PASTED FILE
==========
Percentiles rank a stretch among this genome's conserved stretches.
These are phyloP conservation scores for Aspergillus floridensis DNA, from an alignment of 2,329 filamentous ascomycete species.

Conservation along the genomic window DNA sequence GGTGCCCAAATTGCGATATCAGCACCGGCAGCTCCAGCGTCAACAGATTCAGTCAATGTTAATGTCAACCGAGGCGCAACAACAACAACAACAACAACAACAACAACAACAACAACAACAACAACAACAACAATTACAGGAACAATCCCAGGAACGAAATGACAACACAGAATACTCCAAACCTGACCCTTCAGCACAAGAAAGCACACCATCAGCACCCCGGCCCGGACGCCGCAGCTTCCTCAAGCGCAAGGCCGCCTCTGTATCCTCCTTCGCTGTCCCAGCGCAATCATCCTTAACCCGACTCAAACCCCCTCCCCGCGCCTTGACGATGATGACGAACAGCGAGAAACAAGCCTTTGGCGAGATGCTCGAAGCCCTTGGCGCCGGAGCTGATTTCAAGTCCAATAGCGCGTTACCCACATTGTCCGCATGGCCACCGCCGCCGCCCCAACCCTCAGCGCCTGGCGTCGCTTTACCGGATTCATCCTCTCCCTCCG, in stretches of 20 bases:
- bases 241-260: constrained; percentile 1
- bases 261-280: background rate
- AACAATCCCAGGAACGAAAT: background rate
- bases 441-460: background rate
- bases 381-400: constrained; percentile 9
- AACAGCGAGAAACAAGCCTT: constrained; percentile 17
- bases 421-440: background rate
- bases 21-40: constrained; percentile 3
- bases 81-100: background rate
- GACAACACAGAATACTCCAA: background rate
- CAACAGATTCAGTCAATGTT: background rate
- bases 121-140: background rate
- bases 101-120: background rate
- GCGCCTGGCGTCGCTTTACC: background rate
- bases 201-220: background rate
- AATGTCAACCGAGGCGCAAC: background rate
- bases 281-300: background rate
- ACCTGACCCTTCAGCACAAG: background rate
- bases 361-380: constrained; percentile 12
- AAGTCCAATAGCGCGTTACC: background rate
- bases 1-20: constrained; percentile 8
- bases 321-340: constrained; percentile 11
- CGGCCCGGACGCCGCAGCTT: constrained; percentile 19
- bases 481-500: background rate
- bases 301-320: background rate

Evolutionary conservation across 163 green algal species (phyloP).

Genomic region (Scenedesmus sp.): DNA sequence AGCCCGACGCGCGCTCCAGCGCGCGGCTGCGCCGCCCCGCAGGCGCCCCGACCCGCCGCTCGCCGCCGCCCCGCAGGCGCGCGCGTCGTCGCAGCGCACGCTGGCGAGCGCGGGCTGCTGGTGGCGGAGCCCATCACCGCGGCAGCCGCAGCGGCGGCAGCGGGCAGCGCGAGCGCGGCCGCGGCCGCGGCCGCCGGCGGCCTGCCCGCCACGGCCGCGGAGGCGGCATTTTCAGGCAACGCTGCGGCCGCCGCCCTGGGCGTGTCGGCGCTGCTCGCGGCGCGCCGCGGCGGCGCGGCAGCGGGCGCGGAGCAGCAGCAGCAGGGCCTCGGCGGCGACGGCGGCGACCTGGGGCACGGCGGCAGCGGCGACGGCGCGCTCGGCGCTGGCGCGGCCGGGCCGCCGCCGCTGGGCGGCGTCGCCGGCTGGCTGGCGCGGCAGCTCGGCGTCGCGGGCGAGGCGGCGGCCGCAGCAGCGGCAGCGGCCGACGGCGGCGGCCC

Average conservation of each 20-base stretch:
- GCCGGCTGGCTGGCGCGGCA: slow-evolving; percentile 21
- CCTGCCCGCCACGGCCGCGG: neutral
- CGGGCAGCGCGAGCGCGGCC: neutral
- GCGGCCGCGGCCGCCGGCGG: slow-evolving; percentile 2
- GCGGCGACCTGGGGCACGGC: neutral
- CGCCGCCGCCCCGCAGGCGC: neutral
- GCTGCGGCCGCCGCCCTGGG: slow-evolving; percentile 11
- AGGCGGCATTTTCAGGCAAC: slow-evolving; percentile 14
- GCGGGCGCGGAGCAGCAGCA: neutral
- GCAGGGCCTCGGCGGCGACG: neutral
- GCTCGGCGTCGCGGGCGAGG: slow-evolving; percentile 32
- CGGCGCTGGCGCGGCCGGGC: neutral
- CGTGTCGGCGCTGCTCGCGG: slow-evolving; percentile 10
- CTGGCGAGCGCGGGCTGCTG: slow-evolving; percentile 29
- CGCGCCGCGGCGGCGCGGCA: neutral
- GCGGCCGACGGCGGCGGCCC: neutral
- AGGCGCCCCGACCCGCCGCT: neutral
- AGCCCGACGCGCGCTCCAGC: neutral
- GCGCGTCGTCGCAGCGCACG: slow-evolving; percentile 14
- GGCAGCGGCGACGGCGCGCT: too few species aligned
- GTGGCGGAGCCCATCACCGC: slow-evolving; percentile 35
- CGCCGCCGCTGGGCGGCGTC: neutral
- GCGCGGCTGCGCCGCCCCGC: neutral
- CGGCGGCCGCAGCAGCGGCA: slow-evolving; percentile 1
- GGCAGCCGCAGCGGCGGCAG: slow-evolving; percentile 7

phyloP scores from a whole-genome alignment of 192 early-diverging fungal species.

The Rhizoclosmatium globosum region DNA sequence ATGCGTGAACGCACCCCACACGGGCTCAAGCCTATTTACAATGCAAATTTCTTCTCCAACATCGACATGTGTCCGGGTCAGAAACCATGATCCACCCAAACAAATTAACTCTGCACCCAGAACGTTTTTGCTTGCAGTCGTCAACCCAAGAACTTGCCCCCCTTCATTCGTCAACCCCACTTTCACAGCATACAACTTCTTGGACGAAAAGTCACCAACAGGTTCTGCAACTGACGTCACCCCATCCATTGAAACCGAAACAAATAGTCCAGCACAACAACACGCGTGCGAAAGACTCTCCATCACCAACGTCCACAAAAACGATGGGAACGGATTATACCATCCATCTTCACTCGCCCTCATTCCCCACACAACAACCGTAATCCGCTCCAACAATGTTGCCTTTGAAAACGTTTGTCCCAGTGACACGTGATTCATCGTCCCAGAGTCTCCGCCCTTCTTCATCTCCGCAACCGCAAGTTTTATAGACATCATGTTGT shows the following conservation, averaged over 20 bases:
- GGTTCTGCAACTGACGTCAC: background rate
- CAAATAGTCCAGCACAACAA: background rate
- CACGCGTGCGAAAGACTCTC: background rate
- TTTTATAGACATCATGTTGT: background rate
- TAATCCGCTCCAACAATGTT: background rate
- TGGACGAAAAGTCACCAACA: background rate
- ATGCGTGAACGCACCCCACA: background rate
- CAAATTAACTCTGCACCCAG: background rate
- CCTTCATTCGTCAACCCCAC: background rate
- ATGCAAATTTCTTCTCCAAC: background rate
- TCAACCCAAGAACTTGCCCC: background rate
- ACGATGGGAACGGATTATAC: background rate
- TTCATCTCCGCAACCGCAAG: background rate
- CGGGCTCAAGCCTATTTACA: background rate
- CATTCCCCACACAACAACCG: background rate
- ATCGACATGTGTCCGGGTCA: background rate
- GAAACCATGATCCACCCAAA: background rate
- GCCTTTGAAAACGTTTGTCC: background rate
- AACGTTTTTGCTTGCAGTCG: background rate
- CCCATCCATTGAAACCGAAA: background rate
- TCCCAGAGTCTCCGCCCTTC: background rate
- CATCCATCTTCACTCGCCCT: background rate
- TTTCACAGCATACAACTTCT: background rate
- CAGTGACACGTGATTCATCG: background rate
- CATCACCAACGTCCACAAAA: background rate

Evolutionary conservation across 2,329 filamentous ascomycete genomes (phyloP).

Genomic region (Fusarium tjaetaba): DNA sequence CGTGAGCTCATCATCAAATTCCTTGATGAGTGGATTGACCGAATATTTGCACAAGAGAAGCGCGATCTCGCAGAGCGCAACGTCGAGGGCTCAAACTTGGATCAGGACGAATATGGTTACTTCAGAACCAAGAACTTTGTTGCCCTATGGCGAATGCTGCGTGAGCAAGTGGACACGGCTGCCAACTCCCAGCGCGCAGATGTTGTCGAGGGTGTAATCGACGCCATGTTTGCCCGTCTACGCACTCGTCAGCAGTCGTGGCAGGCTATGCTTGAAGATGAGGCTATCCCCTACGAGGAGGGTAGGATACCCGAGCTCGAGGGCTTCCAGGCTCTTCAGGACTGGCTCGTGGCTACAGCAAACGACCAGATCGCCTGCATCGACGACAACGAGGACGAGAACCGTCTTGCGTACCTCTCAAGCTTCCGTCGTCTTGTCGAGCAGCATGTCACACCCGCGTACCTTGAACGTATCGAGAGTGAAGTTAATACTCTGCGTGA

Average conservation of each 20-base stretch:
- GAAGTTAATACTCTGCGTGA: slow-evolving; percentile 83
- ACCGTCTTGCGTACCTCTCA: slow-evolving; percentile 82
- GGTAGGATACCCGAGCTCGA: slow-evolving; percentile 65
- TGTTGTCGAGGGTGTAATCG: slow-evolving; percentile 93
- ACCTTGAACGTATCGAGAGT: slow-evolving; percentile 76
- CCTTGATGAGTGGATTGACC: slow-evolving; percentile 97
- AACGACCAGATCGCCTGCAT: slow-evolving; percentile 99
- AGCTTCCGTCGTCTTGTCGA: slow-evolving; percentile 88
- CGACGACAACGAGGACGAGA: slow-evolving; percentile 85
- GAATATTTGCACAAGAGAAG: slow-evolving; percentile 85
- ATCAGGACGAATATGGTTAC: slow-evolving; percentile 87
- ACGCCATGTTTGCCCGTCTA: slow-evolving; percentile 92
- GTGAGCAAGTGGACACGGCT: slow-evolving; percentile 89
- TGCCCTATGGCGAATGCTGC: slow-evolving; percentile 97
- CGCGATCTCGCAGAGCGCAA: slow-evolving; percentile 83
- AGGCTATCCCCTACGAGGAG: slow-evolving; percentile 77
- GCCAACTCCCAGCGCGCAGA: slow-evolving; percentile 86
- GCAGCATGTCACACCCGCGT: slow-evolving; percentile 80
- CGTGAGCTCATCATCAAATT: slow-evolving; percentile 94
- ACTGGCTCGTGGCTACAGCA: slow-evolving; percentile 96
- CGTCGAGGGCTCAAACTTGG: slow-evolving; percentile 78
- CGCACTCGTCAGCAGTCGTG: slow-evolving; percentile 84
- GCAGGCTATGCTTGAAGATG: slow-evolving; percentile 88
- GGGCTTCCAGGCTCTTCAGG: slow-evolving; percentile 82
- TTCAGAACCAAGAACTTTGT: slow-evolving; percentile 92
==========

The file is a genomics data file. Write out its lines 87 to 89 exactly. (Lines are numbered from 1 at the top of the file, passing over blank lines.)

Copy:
- GAAGTTAATACTCTGCGTGA: slow-evolving; percentile 83
- ACCGTCTTGCGTACCTCTCA: slow-evolving; percentile 82
- GGTAGGATACCCGAGCTCGA: slow-evolving; percentile 65